My mechanic's training was specific to the R4360 Pratt and Whitney engine used on the B-36. It was a little disappointing to be assigned to a ground crew on a B-29, which was powered by an R 3350. The workday was 8 to 5, and except for an occasional Saturday morning review, airmen had evenings and weekends off. To me it was like a vacation. My crew chief was Sergeant Cox.
One of the first maintenance jobs I worked on was to remove and replace a supercharger on a B-29. It was a two-man job. I was impressed by the fact that I was installing a device that was so critical to the operation of the airplane.
Most of the time, the ground crew worked together on aircraft maintenance. After every flight there was a list of "gigs" that required attention. Sometimes it was replacing a switch and sometimes replacing an engine. It took a lot of work to keep the B-29 engine serviceable. With 18 cylinders, each with 8 hose clamps holding the pressurized oil surrounding the external pushrods, there was always oil leaking from the engine. Engines had to be washed down frequently to prevent fires.
Our B-29's were flown on practice missions about twice a week, so there was never a rush to get the work done. I asked the crew chief if I could go along on a practice flight and he set it up for me. I sat on the door that gave access to the front compartment through the nose wheel well. It placed me beside the flight Engineer and behind the pilots and bombardier, where I could watch the most important operations taking place in every flight. During takeoff, there was a brisk crosswind from the left. As soon as the wheels left the runway the pilot neutralized the controls so the plane could head into the wind. Suddenly the plane changed heading by about 10 degrees. That was my first thrill. Later in the flight we flew through a cloud of hail. I was sure the all glass nose of the airplane was going to cave in and we would be pulverized. No one else got excited, but it sent a chill up my spine.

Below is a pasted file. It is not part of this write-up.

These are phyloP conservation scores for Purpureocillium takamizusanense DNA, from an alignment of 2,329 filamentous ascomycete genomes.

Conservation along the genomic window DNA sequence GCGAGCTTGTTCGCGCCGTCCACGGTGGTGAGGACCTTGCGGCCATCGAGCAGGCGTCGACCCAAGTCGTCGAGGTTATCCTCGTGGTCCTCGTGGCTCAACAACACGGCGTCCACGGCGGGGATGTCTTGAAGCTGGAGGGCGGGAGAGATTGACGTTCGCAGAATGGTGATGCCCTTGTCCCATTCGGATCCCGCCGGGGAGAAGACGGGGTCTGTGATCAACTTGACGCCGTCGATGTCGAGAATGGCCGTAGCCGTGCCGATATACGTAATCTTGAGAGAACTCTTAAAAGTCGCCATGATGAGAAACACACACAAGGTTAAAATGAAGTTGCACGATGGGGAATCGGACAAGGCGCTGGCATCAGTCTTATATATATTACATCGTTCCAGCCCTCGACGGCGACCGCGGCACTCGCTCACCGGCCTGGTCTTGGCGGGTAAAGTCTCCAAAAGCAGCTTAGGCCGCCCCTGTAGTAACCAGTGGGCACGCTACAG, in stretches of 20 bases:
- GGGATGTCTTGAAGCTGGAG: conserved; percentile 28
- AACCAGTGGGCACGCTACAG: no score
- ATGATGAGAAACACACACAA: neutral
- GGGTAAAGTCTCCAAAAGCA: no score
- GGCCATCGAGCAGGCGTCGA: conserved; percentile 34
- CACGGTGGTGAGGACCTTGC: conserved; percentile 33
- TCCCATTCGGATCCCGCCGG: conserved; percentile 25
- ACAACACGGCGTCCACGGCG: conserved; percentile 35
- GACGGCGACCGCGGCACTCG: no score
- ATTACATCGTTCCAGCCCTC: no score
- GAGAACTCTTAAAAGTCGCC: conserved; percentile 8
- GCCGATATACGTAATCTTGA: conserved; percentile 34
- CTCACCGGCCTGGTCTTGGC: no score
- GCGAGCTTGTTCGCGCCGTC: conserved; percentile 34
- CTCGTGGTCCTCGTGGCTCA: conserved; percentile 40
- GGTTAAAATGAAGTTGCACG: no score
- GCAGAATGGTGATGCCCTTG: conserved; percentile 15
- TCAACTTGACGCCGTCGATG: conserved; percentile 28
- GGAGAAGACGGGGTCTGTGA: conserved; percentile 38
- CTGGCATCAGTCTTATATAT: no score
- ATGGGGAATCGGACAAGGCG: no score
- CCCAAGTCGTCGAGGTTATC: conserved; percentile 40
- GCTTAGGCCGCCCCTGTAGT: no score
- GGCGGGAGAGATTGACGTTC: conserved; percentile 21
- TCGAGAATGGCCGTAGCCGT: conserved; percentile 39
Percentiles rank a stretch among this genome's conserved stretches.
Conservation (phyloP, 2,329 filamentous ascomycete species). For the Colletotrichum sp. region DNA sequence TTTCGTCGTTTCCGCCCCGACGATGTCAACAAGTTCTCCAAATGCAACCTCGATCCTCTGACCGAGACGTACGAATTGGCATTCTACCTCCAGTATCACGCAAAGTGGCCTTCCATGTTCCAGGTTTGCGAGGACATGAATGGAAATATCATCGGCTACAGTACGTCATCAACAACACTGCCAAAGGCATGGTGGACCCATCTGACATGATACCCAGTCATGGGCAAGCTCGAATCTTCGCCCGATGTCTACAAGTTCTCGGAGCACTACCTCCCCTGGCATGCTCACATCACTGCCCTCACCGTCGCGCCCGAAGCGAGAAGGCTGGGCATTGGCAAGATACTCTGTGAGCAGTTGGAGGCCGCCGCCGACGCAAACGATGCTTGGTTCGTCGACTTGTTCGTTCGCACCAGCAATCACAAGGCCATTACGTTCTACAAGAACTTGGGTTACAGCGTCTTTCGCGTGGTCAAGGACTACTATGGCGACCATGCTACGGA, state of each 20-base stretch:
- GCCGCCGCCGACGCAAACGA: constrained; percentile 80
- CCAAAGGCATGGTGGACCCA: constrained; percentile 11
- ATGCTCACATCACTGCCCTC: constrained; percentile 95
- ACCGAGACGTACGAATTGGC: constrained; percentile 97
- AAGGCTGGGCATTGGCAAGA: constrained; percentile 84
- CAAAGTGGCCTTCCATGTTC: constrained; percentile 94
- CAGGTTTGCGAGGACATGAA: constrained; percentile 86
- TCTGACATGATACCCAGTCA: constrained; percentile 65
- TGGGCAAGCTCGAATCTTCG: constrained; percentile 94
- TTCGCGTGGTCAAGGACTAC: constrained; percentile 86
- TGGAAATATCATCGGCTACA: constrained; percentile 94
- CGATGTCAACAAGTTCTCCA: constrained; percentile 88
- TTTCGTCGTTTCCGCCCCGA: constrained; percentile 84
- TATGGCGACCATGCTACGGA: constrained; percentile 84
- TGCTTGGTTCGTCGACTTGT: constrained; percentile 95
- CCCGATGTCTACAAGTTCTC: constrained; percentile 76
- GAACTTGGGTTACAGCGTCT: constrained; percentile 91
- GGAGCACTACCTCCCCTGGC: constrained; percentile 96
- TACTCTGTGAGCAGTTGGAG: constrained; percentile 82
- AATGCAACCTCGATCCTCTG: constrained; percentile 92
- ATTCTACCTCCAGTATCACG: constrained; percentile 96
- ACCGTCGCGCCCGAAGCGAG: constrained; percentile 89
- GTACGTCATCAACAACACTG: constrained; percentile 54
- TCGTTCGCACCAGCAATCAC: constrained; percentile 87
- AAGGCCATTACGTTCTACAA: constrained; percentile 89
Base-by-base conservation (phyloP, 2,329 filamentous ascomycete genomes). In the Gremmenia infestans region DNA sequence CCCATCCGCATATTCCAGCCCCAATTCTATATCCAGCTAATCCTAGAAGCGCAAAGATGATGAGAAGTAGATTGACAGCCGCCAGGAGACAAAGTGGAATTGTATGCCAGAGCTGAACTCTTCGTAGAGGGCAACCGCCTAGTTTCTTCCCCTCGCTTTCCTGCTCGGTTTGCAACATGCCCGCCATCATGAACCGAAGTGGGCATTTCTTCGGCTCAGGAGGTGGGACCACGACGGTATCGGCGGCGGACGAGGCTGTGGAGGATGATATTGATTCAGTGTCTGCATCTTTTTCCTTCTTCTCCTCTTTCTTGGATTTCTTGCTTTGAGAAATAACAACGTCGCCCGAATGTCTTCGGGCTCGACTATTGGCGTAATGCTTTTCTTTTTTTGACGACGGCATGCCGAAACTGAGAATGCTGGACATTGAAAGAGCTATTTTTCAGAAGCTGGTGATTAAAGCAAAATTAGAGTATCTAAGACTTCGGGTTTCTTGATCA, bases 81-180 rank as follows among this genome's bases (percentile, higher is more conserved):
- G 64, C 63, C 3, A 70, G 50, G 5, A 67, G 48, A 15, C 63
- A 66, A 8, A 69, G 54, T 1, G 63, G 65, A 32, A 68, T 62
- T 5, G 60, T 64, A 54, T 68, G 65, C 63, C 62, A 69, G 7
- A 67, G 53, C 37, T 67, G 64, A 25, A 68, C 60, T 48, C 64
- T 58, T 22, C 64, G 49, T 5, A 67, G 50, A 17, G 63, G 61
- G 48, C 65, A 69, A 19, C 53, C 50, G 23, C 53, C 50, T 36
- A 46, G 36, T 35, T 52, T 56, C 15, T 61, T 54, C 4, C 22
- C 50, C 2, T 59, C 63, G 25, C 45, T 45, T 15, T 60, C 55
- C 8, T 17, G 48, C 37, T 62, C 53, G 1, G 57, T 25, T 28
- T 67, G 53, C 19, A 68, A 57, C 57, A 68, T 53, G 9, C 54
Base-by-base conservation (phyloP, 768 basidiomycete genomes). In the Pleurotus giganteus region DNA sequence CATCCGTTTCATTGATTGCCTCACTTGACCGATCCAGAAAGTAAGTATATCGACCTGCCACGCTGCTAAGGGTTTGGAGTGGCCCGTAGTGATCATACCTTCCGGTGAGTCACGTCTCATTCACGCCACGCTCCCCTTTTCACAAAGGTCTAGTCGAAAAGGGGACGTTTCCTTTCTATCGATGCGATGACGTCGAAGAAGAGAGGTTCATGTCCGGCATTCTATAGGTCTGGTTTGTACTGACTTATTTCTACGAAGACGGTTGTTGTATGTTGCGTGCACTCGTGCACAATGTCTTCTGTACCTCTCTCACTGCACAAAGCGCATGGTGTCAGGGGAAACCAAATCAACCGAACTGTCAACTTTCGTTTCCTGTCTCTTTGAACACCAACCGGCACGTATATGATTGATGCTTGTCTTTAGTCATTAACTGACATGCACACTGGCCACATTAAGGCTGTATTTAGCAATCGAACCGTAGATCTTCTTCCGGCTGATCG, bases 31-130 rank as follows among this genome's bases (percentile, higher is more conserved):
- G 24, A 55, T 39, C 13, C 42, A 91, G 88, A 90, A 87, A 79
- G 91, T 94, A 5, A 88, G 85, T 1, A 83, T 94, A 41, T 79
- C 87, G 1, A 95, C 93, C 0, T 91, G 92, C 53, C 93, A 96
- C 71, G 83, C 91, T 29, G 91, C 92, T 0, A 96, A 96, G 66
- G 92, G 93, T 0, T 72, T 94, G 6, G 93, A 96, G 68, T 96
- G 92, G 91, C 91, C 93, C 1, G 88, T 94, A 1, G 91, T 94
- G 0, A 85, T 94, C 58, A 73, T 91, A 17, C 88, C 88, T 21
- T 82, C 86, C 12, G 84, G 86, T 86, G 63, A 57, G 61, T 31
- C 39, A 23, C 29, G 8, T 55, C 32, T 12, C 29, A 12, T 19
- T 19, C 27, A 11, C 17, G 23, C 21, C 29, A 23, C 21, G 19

One day our B-29 returned with engine number 3 feathered. It had been shut down in flight. The crew chief got all the ground crew in the airplane by the Flight Engineer's station so we could diagnose the engine problem by instrument readings. After a warm up, the crew chief increased RPM to do a magneto check. I was standing where I could see no. 3 engine through a small window. Suddenly I saw flames coming from around the superchargers and cowl flaps. I yelled at the crew chief that the engine was on fire and dropped 8 feet straight down to the ground. I don't remember bothering to use the ladder. The fire extinguisher was near the nose of the airplane, and I had it beside the engine before the propeller had stopped turning. The nacelle covers the engine almost completely, and I paused a moment to consider where to direct the CO2, not knowing if I could get to the source of the fire. I yanked the safety pin and shot CO2 into the supercharger and between the cowl flaps. The flames went out quickly. By this time other crew members were there and we moved a work stand to the engine and removed access panels to check behind the engine. Meanwhile, Sergeant Cox had radioed the fire department and before long firemen arrived. The quick action may have saved the airplane. There was no damage to the engine compartment.